“It was definitely a God thing that I went on this service trip,” Keller said. “I am so incredibly happy that I went on it because it changed me in many ways.”

The team maintained their servant-like attitudes through the trip by reflecting on the resiliency of the Bronx and the true humanity they saw in their interactions. People are not perfect, but they can give and receive love.

“We’re inspired by seeing God move in the hearts of both team members and the people we serve. It’s like we’re watching our prayers come to pass right before our eyes—there’s nothing quite like it,” Miaczynski added.

The team also met Juan Galloway, the President of NYC Relief Bus. It was one of those “it’s-a-small-world” moments unique to New York City. Despite the height of the skyscrapers and number of people living and working behind the shaded glass windows that reach towards the skies, it is possible to make connections. One tiny person that just might change your life.

Before the team turned to greet him, Galloway had already spent a few days living on the streets of New York. His goal? To live as if he was homeless for a week. He set up camp around 5th Avenue, Wall Street and other popular destinations in the city. The icy wind stung his face and created a constant chill, the sidewalks were uncomfortable, and finding a safe place to really rest was nearly impossible. No hot showers were available and no home cooked meals were waiting for him on the dinner table at home.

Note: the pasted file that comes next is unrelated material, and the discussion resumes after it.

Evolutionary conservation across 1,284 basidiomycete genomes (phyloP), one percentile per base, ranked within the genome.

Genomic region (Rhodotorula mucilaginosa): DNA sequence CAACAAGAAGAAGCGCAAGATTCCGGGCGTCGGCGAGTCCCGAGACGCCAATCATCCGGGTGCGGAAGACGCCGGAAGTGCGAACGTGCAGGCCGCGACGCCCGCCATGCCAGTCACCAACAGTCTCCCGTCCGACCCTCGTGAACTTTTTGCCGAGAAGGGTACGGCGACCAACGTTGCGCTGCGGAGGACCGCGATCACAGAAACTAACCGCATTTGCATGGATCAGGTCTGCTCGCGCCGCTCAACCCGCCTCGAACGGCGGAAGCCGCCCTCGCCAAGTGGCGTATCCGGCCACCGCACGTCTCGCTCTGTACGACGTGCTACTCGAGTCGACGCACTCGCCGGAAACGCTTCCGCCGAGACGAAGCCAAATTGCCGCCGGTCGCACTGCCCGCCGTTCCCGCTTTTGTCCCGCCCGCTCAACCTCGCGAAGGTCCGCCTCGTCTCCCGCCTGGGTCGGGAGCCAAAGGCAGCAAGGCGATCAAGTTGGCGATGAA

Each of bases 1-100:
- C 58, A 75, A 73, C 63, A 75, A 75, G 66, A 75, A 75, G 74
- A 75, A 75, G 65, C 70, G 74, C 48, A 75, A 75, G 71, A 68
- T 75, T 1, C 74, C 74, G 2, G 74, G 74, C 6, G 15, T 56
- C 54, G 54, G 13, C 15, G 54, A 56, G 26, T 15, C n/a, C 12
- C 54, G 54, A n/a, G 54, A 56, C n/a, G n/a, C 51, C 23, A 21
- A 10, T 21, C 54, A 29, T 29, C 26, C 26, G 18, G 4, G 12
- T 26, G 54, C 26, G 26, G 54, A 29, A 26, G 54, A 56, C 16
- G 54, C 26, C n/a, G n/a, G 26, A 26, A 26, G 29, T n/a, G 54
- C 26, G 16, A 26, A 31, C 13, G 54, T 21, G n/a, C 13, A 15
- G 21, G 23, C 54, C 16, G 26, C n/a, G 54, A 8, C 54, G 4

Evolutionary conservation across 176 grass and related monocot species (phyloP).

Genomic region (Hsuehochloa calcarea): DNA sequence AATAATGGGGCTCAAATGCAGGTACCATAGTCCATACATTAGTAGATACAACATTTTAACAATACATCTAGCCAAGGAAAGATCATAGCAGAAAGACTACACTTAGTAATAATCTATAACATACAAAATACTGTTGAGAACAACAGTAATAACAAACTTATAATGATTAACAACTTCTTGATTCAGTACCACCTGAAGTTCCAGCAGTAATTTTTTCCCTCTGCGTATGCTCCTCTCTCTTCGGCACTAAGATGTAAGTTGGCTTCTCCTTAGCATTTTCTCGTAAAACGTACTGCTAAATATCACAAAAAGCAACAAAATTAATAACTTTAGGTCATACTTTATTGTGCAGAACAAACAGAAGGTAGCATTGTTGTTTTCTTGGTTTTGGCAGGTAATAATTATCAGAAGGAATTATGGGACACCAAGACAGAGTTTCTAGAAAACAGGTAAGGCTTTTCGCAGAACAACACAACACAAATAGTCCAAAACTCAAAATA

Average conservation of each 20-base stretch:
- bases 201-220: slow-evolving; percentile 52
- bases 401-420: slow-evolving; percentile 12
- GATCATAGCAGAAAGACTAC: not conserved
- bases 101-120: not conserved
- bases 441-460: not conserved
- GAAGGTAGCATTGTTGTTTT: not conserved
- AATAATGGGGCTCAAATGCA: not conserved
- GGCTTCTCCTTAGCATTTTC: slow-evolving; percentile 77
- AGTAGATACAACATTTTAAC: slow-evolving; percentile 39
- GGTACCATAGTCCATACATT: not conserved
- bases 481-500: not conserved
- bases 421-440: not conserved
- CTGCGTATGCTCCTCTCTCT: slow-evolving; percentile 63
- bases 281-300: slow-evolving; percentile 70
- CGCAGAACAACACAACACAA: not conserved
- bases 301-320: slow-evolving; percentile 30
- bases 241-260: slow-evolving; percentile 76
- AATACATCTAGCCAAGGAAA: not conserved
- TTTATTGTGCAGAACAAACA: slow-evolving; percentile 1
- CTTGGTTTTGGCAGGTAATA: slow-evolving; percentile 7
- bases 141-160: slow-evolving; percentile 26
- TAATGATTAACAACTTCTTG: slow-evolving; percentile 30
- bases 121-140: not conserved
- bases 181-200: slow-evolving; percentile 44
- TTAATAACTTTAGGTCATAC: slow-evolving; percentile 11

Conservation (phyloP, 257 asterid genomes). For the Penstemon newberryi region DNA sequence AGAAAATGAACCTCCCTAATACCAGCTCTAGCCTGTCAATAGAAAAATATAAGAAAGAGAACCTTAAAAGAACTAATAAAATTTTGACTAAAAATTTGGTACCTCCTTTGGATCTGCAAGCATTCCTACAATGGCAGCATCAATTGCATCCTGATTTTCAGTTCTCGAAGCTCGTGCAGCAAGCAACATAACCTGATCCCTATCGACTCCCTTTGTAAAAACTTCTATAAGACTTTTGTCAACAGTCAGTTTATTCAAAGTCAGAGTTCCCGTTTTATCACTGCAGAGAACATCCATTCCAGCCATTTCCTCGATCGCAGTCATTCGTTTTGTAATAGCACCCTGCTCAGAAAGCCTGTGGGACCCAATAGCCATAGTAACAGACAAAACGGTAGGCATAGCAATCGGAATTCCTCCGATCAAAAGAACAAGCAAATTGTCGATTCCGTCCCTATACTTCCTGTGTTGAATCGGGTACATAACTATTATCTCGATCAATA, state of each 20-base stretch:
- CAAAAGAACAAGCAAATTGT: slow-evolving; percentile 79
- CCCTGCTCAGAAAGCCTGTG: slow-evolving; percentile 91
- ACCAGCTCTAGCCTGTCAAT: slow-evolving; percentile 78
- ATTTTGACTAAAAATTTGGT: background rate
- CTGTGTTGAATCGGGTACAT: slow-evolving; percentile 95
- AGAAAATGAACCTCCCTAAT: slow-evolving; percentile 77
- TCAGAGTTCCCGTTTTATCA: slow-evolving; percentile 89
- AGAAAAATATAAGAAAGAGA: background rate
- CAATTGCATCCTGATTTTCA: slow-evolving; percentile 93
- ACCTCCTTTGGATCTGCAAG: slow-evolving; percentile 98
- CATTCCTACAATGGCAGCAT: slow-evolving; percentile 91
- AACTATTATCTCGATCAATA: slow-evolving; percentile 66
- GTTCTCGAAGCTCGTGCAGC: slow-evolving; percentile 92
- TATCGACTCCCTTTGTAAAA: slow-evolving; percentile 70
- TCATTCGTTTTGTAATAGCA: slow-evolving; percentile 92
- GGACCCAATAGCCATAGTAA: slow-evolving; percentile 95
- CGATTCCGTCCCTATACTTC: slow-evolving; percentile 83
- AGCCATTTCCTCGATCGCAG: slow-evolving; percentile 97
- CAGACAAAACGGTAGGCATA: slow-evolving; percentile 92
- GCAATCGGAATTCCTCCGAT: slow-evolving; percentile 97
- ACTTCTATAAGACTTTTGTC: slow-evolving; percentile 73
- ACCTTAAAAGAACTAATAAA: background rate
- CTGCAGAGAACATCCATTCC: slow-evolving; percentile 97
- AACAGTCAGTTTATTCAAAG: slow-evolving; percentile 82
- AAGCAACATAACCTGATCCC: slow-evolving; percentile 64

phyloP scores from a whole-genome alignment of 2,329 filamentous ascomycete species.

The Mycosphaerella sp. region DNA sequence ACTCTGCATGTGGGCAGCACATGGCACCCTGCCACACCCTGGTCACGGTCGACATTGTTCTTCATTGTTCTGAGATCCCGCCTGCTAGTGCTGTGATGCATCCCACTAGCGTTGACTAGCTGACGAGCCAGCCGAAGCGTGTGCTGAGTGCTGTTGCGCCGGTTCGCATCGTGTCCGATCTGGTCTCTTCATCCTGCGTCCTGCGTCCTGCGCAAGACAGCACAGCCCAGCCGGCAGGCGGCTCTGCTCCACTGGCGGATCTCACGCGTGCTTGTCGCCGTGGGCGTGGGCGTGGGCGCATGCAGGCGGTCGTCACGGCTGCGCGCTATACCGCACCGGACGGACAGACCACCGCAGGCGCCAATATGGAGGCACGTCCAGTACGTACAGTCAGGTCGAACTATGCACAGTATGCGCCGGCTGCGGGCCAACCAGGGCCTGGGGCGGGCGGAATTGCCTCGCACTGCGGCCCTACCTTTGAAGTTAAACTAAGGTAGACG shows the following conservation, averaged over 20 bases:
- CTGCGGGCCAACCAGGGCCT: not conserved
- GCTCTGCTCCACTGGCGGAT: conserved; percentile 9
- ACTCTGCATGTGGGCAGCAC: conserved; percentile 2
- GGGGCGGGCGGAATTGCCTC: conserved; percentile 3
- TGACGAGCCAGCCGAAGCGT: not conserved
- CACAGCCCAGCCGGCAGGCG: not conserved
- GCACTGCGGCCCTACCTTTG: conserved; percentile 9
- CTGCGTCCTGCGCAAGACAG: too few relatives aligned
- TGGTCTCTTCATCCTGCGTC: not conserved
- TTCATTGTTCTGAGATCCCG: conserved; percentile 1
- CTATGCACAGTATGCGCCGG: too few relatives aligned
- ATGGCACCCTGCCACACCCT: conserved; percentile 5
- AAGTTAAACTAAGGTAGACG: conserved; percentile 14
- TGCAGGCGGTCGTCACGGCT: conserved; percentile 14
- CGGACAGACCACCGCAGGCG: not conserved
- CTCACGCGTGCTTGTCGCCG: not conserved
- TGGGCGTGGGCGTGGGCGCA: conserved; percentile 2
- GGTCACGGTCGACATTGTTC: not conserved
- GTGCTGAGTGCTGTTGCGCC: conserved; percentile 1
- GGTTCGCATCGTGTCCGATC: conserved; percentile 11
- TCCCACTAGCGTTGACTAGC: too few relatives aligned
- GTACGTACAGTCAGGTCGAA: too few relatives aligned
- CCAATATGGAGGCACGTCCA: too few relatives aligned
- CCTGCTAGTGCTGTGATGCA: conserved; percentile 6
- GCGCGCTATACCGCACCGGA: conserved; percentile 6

For days, he held up a sign that read, “Imagine if you were homeless.”

Most people never spoke to him. They quickly averted their eyes or skirted around him. If a person did approach, Galloway would use his state as a platform to educate the passersby on the issue of poverty in the city.